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Robotic surgery and dedicated team see 12 times the usual number of operations carried out during special Endometriosis week

Yemi and Maureen

Our team held an Endometriosis Awareness Week (18 to 24 July) to help tackle the backlog of patients waiting for treatment, as well as raise the profile of our Endometriosis Centre.

There is currently no cure for endometriosis, a long-term condition where tissue similar to the lining of the womb starts to grow in other places, such as the ovaries or fallopian tubes. Surgery to cut away patches of this tissue is one of the treatments which can ease symptoms.

In a usual week, we carry out between one and two of these operations. During this targeted week 24 were completed, with our team using our Da Vinci Xi system to carry out robotic assisted surgery.

This is when a surgeon sits at a computer console to control the robot, which uses small incisions, surgical instruments, and a camera, much like laparoscopic surgery. Robotic surgery gives more precision and a greater range of movement, it also means the surgeon does not tire as easily.

Yemi Coker, lead consultant of the Endometriosis Centre who completed several of the operations, said it would have been impossible to achieve 24 operations in one week without the assistance of robotic surgery.

He explained: “The robot helps hold everything perfectly still and with the airseal technology you can operate at much lower pressures. You’re also not straining yourself by repeating the same action over and over again, you can really feel the difference.

“Complex endometriosis cases take a long time, usually about three hours. Using robotic assisted surgery, we have reduced this to around 80 minutes. When robots were first introduced, I was much younger and questioned whether they had a role to play in surgery, now I know they do.”

We’d hoped to reduce the number of patients awaiting surgery by half, however, we managed to exceed that, reducing our waiting list from 34 to around 10 patients, who will be targeted next.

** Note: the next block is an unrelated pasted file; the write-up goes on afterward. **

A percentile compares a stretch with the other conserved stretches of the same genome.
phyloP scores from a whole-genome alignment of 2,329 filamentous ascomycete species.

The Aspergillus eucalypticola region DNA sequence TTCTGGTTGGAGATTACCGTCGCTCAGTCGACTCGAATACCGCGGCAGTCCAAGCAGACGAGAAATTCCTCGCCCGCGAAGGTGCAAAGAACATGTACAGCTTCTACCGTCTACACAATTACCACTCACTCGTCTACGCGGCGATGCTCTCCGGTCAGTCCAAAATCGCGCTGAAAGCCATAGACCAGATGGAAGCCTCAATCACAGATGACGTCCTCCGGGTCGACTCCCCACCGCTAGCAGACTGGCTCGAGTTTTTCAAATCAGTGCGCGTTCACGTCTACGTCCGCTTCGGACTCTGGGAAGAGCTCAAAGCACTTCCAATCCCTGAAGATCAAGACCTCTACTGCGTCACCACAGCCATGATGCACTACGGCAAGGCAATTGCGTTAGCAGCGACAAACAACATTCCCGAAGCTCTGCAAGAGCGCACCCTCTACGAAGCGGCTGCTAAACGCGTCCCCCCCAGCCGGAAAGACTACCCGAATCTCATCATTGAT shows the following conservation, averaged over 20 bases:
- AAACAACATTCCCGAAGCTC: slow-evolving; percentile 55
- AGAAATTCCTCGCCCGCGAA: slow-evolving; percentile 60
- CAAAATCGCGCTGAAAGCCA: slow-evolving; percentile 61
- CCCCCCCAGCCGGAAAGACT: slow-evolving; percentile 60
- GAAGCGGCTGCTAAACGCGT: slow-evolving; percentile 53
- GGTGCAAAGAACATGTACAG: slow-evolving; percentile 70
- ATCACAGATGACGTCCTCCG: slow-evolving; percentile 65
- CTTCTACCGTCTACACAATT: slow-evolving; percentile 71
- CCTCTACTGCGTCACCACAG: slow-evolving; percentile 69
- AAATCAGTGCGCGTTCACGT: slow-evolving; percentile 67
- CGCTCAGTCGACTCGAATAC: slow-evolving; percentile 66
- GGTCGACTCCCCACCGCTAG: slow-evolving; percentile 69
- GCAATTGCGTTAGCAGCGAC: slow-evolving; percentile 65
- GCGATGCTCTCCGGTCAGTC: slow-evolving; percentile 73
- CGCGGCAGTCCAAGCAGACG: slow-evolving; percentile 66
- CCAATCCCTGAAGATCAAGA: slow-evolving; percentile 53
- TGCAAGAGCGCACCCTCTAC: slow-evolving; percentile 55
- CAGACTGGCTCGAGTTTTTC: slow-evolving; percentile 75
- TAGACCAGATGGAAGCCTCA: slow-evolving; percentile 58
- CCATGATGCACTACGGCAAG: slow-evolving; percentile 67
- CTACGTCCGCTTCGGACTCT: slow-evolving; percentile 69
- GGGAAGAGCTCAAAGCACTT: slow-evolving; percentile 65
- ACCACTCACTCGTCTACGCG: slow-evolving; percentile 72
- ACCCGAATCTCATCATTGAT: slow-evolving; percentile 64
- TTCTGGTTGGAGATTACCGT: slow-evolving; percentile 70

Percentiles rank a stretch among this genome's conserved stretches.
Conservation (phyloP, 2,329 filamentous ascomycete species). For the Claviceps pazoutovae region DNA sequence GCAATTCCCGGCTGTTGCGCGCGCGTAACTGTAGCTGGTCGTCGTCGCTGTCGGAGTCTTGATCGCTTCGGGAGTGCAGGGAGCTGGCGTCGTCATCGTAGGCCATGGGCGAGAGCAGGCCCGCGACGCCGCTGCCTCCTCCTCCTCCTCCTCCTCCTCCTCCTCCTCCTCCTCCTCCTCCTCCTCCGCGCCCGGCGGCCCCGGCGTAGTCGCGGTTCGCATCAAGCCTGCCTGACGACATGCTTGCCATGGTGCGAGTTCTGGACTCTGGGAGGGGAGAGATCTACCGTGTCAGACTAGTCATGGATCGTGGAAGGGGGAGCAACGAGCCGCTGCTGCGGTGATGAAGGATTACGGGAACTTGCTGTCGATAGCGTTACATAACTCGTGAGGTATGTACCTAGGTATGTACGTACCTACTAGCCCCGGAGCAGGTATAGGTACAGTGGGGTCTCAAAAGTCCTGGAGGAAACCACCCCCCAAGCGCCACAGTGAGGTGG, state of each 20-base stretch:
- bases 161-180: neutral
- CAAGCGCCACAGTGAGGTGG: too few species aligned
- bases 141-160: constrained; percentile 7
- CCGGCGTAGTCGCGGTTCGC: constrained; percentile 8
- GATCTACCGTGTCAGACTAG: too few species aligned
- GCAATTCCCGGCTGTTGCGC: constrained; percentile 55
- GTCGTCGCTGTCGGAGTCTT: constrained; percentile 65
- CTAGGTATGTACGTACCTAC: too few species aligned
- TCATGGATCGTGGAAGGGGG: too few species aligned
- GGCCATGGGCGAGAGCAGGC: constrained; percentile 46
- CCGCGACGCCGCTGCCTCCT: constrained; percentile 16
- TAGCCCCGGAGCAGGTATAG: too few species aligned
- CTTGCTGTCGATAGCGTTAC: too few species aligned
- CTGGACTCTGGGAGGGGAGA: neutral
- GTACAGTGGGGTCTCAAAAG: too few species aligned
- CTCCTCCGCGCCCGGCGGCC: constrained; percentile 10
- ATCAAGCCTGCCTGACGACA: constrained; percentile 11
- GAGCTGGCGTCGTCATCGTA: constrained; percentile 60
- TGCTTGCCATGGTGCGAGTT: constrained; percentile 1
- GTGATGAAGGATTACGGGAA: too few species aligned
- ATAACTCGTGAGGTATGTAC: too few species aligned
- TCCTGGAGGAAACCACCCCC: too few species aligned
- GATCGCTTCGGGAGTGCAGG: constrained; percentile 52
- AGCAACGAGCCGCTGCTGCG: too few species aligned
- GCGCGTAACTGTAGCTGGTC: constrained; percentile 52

As for what our patients made of having a robot assist with their surgery, Yemi added: “They thought it was fantastic. As the surgery is minimally-invasive they were up and about the next morning and ready to go home. It really made a difference to them and we got great feedback.”

Some operations were even live streamed with patient consent so local GPs could watch, and an open day was held on Saturday 23 July inviting the public to meet the team.

Presentations were also held throughout the week and local dignitaries, including Havering Mayor Councillor Trevor McKeever, Barking and Dagenham Mayor Faruk Choudhury, Redbridge Deputy Mayor Namreen Chaudhry, and Havering Council’s Deputy Leader, Councillor Gillian Ford, were invited to find out more about our centre.

Maureen Rey, clinical nurse specialist for endometriosis, added: “It took a lot of time to put together as these surgeries are complicated and we need other specialities involved too, we got a lot of support.

“We wanted to do this to help clear our backlog and patients who had been waiting were really pleased to be having their surgery. I speak to women every day who are affected by this condition, so it was really rewarding to be able to help them.”

Our team also got a boost during the week when the first women’s health strategy was launched (on Wednesday 20 July), which aims to tackle the gender gap in healthcare.

The strategy specifically mentions endometriosis, ensuring specialist services like ours have the most up-to-date evidence and advice and more clearly defined standards of care patients can expect.

Pictured top are Yemi and Maureen.

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